Regarding studios shifting focus from physical disc market development to their own streaming efforts, Matsuda continued that “the BDA is not seeing that trend at all. In fact, Ultra HD Blu-ray, both hardware and software, are experiencing approximately 40% and 60% growth, respectively.”

Indeed, Matsuda said the group’s leadership, which is comprised of representatives from all of the leading studios as well as electronics manufacturers, does “not see the physical disc market going away anytime soon; As the BDA has always said in the context of 4K and UHD, streaming and packaged media can and will coexist as they play different roles in the ecosystem. We still maintain that stance. While bandwidth and compression are getting better, the streaming experience remains inconsistent. With Ultra HD Blu-ray, the transfer speeds are many times greater, so the experience is consistent throughout the film and from one viewing session to the next.”

As points in argument for the sustainability of Ultra HD Blu-ray discs and players in particular, the BDA recently disclosed at CES 2019:

• UHD Blu-ray content is performing beyond expectations and is on track to reach an estimated global consumer spend of $360 million
• Ultra HD Blu-ray sales continue to grow steadily, with an 83% increase in 2018 vs. 2017, and a further growth of 45% forecasted for 2019
• Ultra HD Blu-rays are expected to account for 11% of Blu-rays sold WW in 2018 and rising to 22% by 2020, and 40% by 2022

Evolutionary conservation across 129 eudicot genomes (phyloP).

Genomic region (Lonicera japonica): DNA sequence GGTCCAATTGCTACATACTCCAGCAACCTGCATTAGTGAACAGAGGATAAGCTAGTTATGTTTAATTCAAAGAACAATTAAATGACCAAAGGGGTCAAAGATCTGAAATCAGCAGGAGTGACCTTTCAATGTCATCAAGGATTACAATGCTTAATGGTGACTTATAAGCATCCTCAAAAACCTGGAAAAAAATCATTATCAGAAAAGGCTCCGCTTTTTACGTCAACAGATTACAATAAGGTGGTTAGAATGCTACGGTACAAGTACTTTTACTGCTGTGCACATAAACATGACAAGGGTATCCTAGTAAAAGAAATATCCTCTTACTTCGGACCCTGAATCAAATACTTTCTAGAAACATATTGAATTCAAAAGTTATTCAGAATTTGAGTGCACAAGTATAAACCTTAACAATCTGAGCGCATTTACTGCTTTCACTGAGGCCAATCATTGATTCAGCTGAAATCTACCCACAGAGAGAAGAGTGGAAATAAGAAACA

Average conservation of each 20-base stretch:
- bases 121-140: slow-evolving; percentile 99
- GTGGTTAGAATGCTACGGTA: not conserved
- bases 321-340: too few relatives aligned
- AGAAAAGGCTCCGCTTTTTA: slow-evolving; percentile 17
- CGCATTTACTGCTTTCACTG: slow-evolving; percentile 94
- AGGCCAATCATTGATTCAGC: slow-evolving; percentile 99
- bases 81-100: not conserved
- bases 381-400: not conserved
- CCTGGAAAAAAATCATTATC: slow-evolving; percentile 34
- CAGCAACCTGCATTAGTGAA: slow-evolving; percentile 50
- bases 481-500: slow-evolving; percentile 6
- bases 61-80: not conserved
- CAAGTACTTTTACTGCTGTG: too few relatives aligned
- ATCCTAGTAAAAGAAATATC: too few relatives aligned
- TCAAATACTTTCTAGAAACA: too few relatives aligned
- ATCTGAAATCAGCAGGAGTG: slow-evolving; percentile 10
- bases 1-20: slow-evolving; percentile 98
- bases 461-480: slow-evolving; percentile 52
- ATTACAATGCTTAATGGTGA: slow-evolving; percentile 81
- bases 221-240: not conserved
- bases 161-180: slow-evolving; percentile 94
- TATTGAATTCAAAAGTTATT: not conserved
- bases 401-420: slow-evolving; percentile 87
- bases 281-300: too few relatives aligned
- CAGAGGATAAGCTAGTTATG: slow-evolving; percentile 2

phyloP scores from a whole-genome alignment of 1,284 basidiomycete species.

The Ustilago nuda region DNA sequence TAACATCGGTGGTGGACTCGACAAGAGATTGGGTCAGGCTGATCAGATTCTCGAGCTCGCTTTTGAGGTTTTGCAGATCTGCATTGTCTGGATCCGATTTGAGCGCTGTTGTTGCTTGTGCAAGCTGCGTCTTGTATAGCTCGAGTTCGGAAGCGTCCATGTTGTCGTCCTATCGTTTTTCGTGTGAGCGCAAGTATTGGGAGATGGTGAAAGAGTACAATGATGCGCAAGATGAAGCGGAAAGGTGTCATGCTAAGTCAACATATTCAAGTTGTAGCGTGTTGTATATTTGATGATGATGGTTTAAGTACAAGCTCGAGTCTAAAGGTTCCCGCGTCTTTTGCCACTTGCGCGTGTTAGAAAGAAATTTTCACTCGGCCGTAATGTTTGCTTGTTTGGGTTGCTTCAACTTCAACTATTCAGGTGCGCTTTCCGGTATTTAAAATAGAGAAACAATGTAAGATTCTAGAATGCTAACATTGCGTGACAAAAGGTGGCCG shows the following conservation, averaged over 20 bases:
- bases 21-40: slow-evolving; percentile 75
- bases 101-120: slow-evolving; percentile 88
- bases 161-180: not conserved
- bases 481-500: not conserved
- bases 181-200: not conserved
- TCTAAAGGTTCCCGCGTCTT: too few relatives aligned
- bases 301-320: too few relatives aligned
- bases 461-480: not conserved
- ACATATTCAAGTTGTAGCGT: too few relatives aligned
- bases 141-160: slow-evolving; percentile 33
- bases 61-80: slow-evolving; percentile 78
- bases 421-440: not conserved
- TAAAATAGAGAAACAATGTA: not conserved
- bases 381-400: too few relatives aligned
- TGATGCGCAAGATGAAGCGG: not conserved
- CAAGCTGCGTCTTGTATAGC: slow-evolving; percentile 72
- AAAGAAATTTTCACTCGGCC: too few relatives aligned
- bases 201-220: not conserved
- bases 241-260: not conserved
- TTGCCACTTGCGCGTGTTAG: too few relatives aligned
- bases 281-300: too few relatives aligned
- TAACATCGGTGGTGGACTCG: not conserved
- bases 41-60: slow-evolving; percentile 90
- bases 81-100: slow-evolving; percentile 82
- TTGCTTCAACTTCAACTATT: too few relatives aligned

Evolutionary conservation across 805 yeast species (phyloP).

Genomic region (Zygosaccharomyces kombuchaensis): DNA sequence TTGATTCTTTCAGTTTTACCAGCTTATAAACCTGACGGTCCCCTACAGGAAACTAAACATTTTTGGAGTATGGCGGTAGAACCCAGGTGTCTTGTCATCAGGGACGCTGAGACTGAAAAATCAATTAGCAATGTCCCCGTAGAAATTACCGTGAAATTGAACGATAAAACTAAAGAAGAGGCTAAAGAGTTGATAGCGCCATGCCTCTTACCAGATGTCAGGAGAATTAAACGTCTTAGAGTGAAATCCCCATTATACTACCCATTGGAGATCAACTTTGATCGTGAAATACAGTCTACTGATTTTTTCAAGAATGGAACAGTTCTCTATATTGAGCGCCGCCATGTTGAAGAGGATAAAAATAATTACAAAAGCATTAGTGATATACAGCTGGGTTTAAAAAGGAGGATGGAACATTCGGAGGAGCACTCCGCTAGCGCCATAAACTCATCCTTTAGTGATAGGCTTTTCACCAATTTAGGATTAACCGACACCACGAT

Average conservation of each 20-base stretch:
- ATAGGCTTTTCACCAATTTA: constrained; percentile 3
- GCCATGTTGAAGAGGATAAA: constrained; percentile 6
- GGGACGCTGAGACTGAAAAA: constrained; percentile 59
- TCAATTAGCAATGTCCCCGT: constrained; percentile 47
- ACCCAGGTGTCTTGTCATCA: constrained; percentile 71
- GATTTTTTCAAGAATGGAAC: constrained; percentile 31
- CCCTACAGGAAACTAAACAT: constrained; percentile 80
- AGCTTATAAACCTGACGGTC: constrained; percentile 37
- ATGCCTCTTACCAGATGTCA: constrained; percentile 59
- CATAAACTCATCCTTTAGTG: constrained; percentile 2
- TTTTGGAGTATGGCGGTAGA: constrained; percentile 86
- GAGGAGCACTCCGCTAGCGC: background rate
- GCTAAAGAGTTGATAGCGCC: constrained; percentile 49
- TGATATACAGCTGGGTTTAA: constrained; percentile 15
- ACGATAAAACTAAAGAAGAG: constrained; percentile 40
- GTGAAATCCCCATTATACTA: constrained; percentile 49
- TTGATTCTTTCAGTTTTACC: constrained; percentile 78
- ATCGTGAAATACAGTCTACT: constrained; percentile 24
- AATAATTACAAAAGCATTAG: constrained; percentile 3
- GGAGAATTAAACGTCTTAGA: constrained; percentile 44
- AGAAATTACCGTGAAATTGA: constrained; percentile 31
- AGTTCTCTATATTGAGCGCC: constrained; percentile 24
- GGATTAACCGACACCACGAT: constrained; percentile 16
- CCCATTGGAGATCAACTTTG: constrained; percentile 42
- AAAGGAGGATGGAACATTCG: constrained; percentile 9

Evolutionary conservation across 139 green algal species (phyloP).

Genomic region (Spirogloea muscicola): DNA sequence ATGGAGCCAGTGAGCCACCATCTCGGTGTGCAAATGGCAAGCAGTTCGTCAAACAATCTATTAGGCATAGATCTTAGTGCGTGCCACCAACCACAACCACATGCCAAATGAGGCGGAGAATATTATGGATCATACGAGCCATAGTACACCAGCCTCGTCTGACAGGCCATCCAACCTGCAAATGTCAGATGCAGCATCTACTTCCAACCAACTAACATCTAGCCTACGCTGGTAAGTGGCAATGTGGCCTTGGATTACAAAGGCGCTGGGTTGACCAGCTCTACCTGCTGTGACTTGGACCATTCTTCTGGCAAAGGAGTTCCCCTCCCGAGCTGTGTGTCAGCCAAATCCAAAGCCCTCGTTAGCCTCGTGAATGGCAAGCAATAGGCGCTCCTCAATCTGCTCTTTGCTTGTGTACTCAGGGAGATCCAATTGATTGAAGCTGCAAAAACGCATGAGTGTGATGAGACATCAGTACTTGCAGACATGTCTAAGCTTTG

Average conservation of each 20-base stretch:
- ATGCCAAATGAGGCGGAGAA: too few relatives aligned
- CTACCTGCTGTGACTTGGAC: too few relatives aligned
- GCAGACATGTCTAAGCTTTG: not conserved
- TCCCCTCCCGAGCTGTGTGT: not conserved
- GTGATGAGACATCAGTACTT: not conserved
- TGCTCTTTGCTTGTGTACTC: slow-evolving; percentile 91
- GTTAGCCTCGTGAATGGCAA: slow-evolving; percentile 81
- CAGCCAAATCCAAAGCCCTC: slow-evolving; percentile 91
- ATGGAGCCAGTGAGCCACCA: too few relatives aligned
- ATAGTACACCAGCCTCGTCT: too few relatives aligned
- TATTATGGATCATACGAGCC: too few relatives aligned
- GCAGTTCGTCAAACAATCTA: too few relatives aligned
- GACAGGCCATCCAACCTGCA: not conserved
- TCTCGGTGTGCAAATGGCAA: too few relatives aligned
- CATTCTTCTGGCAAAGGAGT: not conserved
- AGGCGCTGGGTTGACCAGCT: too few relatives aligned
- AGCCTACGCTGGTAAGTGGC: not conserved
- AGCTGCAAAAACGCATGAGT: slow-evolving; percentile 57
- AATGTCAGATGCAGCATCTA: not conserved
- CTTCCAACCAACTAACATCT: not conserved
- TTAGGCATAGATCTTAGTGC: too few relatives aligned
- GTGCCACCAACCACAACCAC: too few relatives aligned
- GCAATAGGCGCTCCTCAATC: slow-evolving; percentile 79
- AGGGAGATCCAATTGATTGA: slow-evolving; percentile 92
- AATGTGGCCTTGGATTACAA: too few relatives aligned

• Key factors include the continuous release of the latest theatrical movies on Ultra HD Blu-ray, as well as recent Ultra HD Blu-ray titles from new categories: catalog, local/regional, and episodic TV titles

Future Streaming and Player Plans

Despite the greater data volumes and bit rates required for streaming next-generation high-resolution formats like 4K, 8K and others, Futuresource’s Wetherill observed that “4K UHD video services are already widely available using today’s broadband speeds, notably in OTT video-on-demand, and this is ahead of broadcast capability in many regions. 8K is feasible today but will benefit from newer codecs and would require improvements in broadband connectivity either via fibre-to-the-home or alternatively over fixed wireless, such as the forthcoming 5G mobile communications technology.”

To better facilitate the bandwidth requirments of new larger data streams, Wetherill said that work is underway on more robust digital compression codecs that will help congestion issues.

“With UHD rapidly becoming commonplace in developed markets, the industry is actively working on alternative codecs that provide increased efficiency in video compression. A successor to HEVC is being developed: known as VVC (Versatile Video Coding), the standard is due for completion in October 2020,” Wetherill said. “This aims to deliver up to a 50% bandwidth reduction over HEVC and will likely be approved as H.266 VVC. Another option is AV1 from the Alliance for Open Media, which has similar objectives but has the added advantage of being royalty-free; it may therefore enjoy wider implementation. Futuresource foresees adoption of improved compression schemes commencing early in 2022, as VVC and AV1 begin to replace older codecs and hardware decoders become available on devices such as STBs and digital TVs.”